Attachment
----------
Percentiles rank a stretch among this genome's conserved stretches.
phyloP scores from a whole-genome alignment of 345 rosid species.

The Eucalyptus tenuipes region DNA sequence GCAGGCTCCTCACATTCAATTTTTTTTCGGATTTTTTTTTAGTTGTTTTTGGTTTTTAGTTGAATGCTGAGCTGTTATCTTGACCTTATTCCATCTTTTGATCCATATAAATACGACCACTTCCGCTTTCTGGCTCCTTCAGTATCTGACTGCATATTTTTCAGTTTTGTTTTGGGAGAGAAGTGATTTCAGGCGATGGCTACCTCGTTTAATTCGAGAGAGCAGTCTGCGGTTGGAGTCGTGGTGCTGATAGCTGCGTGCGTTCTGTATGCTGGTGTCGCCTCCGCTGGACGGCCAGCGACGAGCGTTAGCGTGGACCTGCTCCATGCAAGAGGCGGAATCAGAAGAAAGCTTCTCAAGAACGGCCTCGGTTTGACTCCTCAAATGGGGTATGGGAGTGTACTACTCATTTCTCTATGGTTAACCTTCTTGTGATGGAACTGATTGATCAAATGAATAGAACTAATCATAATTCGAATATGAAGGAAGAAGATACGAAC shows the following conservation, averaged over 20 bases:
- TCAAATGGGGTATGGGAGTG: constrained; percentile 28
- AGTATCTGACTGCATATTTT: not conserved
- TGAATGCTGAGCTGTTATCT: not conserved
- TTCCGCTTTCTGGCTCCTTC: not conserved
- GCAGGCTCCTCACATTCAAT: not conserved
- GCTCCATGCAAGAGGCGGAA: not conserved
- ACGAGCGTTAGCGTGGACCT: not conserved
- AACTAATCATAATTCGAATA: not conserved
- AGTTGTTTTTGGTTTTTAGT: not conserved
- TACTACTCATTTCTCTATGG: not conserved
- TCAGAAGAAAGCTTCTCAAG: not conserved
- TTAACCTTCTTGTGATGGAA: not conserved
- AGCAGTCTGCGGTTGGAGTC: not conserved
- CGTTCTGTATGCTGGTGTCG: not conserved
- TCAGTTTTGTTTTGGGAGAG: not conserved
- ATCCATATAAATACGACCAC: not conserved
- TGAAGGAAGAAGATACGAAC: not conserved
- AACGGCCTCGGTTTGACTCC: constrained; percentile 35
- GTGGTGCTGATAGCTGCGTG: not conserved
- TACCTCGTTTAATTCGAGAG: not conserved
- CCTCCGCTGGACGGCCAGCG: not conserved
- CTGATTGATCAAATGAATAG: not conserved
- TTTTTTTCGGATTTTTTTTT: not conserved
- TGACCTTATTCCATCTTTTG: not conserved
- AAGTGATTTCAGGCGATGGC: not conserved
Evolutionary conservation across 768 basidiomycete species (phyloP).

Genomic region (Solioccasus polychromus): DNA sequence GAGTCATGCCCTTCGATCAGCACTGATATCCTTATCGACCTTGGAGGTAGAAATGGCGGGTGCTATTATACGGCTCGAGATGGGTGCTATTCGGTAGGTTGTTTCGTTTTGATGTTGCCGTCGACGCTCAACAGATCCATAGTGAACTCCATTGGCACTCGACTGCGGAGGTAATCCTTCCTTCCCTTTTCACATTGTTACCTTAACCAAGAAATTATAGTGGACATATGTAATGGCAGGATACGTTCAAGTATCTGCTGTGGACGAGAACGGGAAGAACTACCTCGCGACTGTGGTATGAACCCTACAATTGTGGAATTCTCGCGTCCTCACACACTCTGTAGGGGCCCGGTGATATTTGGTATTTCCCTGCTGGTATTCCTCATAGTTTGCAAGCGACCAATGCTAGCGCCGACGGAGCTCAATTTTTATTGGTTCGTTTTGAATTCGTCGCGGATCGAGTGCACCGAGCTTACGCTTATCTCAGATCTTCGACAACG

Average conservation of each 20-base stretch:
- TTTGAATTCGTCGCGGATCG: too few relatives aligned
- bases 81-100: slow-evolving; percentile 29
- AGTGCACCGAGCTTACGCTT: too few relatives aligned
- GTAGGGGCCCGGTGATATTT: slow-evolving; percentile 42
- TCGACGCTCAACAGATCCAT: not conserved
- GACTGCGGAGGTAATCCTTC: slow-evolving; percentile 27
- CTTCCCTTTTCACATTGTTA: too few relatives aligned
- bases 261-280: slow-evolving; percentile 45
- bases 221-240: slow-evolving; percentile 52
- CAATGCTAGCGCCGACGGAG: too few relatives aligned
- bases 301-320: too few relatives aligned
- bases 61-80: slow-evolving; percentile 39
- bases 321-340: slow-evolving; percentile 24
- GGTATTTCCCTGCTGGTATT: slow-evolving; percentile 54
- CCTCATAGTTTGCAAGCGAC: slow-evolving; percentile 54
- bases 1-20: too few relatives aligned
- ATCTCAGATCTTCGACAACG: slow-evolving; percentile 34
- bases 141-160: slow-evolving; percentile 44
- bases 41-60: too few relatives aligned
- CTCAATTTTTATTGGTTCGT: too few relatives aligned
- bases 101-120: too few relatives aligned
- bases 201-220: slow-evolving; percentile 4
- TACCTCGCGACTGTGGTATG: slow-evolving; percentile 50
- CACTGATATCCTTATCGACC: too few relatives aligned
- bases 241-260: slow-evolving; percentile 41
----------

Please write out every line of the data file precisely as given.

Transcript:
Percentiles rank a stretch among this genome's conserved stretches.
phyloP scores from a whole-genome alignment of 345 rosid species.

The Eucalyptus tenuipes region DNA sequence GCAGGCTCCTCACATTCAATTTTTTTTCGGATTTTTTTTTAGTTGTTTTTGGTTTTTAGTTGAATGCTGAGCTGTTATCTTGACCTTATTCCATCTTTTGATCCATATAAATACGACCACTTCCGCTTTCTGGCTCCTTCAGTATCTGACTGCATATTTTTCAGTTTTGTTTTGGGAGAGAAGTGATTTCAGGCGATGGCTACCTCGTTTAATTCGAGAGAGCAGTCTGCGGTTGGAGTCGTGGTGCTGATAGCTGCGTGCGTTCTGTATGCTGGTGTCGCCTCCGCTGGACGGCCAGCGACGAGCGTTAGCGTGGACCTGCTCCATGCAAGAGGCGGAATCAGAAGAAAGCTTCTCAAGAACGGCCTCGGTTTGACTCCTCAAATGGGGTATGGGAGTGTACTACTCATTTCTCTATGGTTAACCTTCTTGTGATGGAACTGATTGATCAAATGAATAGAACTAATCATAATTCGAATATGAAGGAAGAAGATACGAAC shows the following conservation, averaged over 20 bases:
- TCAAATGGGGTATGGGAGTG: constrained; percentile 28
- AGTATCTGACTGCATATTTT: not conserved
- TGAATGCTGAGCTGTTATCT: not conserved
- TTCCGCTTTCTGGCTCCTTC: not conserved
- GCAGGCTCCTCACATTCAAT: not conserved
- GCTCCATGCAAGAGGCGGAA: not conserved
- ACGAGCGTTAGCGTGGACCT: not conserved
- AACTAATCATAATTCGAATA: not conserved
- AGTTGTTTTTGGTTTTTAGT: not conserved
- TACTACTCATTTCTCTATGG: not conserved
- TCAGAAGAAAGCTTCTCAAG: not conserved
- TTAACCTTCTTGTGATGGAA: not conserved
- AGCAGTCTGCGGTTGGAGTC: not conserved
- CGTTCTGTATGCTGGTGTCG: not conserved
- TCAGTTTTGTTTTGGGAGAG: not conserved
- ATCCATATAAATACGACCAC: not conserved
- TGAAGGAAGAAGATACGAAC: not conserved
- AACGGCCTCGGTTTGACTCC: constrained; percentile 35
- GTGGTGCTGATAGCTGCGTG: not conserved
- TACCTCGTTTAATTCGAGAG: not conserved
- CCTCCGCTGGACGGCCAGCG: not conserved
- CTGATTGATCAAATGAATAG: not conserved
- TTTTTTTCGGATTTTTTTTT: not conserved
- TGACCTTATTCCATCTTTTG: not conserved
- AAGTGATTTCAGGCGATGGC: not conserved
Evolutionary conservation across 768 basidiomycete species (phyloP).

Genomic region (Solioccasus polychromus): DNA sequence GAGTCATGCCCTTCGATCAGCACTGATATCCTTATCGACCTTGGAGGTAGAAATGGCGGGTGCTATTATACGGCTCGAGATGGGTGCTATTCGGTAGGTTGTTTCGTTTTGATGTTGCCGTCGACGCTCAACAGATCCATAGTGAACTCCATTGGCACTCGACTGCGGAGGTAATCCTTCCTTCCCTTTTCACATTGTTACCTTAACCAAGAAATTATAGTGGACATATGTAATGGCAGGATACGTTCAAGTATCTGCTGTGGACGAGAACGGGAAGAACTACCTCGCGACTGTGGTATGAACCCTACAATTGTGGAATTCTCGCGTCCTCACACACTCTGTAGGGGCCCGGTGATATTTGGTATTTCCCTGCTGGTATTCCTCATAGTTTGCAAGCGACCAATGCTAGCGCCGACGGAGCTCAATTTTTATTGGTTCGTTTTGAATTCGTCGCGGATCGAGTGCACCGAGCTTACGCTTATCTCAGATCTTCGACAACG

Average conservation of each 20-base stretch:
- TTTGAATTCGTCGCGGATCG: too few relatives aligned
- bases 81-100: slow-evolving; percentile 29
- AGTGCACCGAGCTTACGCTT: too few relatives aligned
- GTAGGGGCCCGGTGATATTT: slow-evolving; percentile 42
- TCGACGCTCAACAGATCCAT: not conserved
- GACTGCGGAGGTAATCCTTC: slow-evolving; percentile 27
- CTTCCCTTTTCACATTGTTA: too few relatives aligned
- bases 261-280: slow-evolving; percentile 45
- bases 221-240: slow-evolving; percentile 52
- CAATGCTAGCGCCGACGGAG: too few relatives aligned
- bases 301-320: too few relatives aligned
- bases 61-80: slow-evolving; percentile 39
- bases 321-340: slow-evolving; percentile 24
- GGTATTTCCCTGCTGGTATT: slow-evolving; percentile 54
- CCTCATAGTTTGCAAGCGAC: slow-evolving; percentile 54
- bases 1-20: too few relatives aligned
- ATCTCAGATCTTCGACAACG: slow-evolving; percentile 34
- bases 141-160: slow-evolving; percentile 44
- bases 41-60: too few relatives aligned
- CTCAATTTTTATTGGTTCGT: too few relatives aligned
- bases 101-120: too few relatives aligned
- bases 201-220: slow-evolving; percentile 4
- TACCTCGCGACTGTGGTATG: slow-evolving; percentile 50
- CACTGATATCCTTATCGACC: too few relatives aligned
- bases 241-260: slow-evolving; percentile 41